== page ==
John Calvin writes, "This is the truth. Awakened consciences, when the have to do with God's judgment, recognize [God's mercy] as the only safe haven in which they can securely breathe. For if the stars, which seem so very bright at night, lose their brilliance in the sight of the sun, what do we think will happen even to the rarest innocence of man when it is compared to God's purity?"

There will always be someone who follows us who will get the better score or set the better record. The thing for us to remember is that we will never be better than God. No matter how good we are, no matter how faithful we are to God's Word, no matter how gracious we are to our neighbors, no matter how innocent we appear before the throne of grace, we will never be good enough. When we do face God's judgment, let us not do so with self-righteous humility but with fear and trembling because it is only in God's mercy that we'll find peace.


June 24, 2016

"I love Yahweh, because he listens to my voice, and my cries for mercy. Because he has turned his ear to me, therefore I will call on him as long as I live. The cords of death surrounded me, the pains of Sheol got a hold of me. I found trouble and sorrow. Then I called on Yahweh’s name: "Yahweh, I beg you, deliver my soul." Yahweh is Gracious and righteous. Yes, our God is merciful. Yahweh preserves the simple. I was brought low, and he saved me. Return to your rest, my soul, for Yahweh has dealt bountifully with you. For you have delivered my soul from death, my eyes from tears, and my feet from falling. I will walk before Yahweh in the land of the living. I believed, therefore I said, "I was greatly afflicted." I said in my haste, "All men are liars." What will I give to Yahweh for all his benefits toward me? I will take the cup of salvation, and call on Yahweh's name. I will pay my vows to Yahweh, yes, in the presence of all his people. Precious in Yahweh's sight is the death of his saints. Yahweh, truly I am your servant. I am your servant, the son of your servant. You have freed me from my chains. I will offer to you the sacrifice of thanksgiving, and will call on Yahweh's name. I will pay my vows to Yahweh, yes, in the presence of all his people, in the courts of Yahweh's house, in the middle of you, Jerusalem. Praise Yah!" Psalm 116, WEB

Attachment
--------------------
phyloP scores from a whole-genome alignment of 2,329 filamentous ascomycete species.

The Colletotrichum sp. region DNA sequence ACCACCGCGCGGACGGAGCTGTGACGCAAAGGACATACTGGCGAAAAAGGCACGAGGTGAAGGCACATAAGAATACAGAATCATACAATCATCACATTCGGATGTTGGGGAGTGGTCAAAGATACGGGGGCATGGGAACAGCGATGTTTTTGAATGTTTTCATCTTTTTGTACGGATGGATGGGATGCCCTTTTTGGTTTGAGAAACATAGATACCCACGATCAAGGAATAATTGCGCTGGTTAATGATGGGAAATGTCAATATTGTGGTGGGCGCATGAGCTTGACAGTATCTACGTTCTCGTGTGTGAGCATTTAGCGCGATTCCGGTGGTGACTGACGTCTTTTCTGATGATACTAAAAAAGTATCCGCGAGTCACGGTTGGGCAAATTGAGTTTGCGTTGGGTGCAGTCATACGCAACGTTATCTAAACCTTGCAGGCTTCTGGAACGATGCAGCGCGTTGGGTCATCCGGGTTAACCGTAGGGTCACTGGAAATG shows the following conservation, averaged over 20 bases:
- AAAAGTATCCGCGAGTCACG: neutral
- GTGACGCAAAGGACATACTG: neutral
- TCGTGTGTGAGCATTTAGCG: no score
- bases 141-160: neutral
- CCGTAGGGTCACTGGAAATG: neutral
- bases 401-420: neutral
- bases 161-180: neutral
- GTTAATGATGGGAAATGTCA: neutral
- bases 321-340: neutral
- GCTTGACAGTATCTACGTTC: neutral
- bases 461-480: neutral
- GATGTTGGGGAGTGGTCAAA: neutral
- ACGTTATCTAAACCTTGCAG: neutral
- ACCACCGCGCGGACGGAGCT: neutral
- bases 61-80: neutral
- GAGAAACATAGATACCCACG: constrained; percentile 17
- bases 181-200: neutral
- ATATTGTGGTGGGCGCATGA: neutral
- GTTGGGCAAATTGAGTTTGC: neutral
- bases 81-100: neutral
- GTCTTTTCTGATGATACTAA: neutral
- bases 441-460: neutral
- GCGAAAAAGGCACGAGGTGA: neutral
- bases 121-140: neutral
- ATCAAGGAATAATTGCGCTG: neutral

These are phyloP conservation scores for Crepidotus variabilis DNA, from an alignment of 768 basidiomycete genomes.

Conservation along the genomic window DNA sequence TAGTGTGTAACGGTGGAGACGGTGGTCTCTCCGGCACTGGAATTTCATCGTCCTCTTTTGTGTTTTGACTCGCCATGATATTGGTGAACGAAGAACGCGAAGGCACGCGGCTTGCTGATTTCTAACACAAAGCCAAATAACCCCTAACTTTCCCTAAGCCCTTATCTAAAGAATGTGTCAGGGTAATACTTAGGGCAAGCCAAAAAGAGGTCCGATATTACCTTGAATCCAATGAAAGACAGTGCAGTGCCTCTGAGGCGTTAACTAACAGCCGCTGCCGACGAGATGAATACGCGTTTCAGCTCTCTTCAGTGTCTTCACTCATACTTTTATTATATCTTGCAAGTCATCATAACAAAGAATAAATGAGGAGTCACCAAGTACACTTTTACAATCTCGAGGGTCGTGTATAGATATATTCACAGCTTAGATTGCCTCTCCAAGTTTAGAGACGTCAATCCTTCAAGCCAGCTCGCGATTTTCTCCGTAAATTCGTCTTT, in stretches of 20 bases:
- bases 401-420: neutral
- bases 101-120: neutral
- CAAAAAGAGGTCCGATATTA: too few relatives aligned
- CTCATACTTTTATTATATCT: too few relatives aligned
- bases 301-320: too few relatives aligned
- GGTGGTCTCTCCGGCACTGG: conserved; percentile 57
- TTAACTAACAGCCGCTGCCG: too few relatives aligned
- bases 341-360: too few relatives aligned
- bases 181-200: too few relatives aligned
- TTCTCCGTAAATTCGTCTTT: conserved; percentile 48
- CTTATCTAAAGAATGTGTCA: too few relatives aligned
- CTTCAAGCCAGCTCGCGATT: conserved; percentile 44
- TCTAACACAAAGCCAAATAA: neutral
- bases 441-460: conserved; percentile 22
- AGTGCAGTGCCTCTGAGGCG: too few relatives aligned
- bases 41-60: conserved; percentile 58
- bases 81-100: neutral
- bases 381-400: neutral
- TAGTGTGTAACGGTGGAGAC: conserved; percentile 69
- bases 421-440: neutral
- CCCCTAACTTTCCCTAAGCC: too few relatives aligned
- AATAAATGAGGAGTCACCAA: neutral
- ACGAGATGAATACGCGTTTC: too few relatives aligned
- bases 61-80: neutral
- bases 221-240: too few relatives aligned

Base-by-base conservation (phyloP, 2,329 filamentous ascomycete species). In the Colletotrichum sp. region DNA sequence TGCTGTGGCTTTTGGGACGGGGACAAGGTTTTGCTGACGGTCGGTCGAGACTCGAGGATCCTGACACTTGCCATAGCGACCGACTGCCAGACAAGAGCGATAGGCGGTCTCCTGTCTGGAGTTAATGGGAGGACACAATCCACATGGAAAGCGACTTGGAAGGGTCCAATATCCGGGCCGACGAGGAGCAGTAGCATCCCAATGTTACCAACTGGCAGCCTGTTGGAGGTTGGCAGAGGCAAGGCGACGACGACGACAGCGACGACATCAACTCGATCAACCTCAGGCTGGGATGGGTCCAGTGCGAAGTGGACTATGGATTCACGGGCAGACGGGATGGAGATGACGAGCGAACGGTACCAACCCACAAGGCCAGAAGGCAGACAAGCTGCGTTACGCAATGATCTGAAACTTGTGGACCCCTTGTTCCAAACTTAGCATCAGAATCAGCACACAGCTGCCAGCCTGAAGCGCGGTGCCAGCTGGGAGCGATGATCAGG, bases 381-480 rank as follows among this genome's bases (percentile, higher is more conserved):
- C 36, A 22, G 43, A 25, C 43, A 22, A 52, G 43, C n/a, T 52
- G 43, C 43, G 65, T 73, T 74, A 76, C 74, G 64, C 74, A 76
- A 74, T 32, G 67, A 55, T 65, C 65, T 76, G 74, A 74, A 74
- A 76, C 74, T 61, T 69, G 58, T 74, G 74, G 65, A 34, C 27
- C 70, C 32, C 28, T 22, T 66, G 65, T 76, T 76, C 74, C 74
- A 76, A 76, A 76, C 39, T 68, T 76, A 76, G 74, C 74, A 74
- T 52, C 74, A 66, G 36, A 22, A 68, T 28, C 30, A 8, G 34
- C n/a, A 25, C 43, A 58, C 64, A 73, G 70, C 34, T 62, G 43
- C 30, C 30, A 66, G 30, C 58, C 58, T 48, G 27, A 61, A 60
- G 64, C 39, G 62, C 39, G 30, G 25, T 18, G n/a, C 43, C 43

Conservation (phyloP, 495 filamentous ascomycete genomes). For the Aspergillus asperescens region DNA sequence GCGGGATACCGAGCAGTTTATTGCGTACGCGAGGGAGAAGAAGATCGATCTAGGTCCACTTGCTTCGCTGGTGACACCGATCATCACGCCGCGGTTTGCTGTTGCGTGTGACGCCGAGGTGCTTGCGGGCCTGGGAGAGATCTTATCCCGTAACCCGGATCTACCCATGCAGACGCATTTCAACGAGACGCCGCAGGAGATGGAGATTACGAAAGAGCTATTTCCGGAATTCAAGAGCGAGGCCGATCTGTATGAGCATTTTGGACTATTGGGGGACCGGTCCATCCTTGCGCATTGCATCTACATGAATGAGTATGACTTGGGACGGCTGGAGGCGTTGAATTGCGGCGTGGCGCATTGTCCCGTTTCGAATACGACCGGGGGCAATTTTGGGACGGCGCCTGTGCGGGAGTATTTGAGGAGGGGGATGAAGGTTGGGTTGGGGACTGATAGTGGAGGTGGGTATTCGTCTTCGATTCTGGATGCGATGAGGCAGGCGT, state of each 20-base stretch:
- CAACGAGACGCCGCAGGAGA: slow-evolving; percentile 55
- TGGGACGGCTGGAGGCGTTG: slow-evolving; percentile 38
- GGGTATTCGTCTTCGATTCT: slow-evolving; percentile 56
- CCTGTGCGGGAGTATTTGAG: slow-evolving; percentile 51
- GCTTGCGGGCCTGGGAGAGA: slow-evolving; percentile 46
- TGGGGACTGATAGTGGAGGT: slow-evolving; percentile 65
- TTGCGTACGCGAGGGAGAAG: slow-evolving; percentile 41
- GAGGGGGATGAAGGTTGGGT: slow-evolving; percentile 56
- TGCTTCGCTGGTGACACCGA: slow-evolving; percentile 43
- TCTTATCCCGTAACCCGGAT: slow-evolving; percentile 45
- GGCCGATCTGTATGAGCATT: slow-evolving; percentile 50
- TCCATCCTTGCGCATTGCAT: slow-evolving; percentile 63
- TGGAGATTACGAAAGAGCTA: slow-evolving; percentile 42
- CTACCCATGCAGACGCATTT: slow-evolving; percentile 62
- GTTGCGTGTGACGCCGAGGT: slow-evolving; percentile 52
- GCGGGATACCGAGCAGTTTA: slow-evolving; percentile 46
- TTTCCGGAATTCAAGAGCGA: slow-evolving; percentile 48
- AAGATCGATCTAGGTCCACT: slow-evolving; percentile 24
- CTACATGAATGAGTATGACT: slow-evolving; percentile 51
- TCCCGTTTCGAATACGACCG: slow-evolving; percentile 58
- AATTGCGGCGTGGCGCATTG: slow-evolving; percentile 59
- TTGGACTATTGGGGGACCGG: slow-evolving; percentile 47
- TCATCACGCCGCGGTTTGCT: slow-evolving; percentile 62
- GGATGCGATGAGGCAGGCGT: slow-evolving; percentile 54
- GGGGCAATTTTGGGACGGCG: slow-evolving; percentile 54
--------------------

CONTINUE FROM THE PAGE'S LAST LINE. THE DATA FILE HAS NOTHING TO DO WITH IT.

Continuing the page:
What is a saint? On the one hand, we think of the saints as those who have been given the distinction throughout the history of the church for being particularly faithful or holy. As a matter of fact, the definition of saint is, "a person acknowledged as holy or virtuous and typically regarded as being in heaven after death." On the other hand, we understand that we are saints by faith, cleansed by the blood of Christ and dressed in His righteousness.

We think of saints as a New Testament thing, but the word saint is found repeatedly throughout the Old Testament, particularly in the Psalms. You see in today's passage that the death of God's saints is precious in His sight. In the Hebrew, the word often translated "saint" is one referring to God's people, those who are, or should be, faithful to Him. Saints are God's people, and He watches over them, even unto death.

Yesterday we talked about how none of us, even the most faithful and gracious and innocent will never be good enough to stand before God's throne with confidence. Even our humility can't stand up to the purity and majesty of God because we talk of it with a tone of self-righteousness. We need God; His judgment will destroy us, but His mercy gives us life. It is Jesus Christ who stands before the judgment seat in our stead and He takes for us the wrath we deserve and grants us the grace we don't.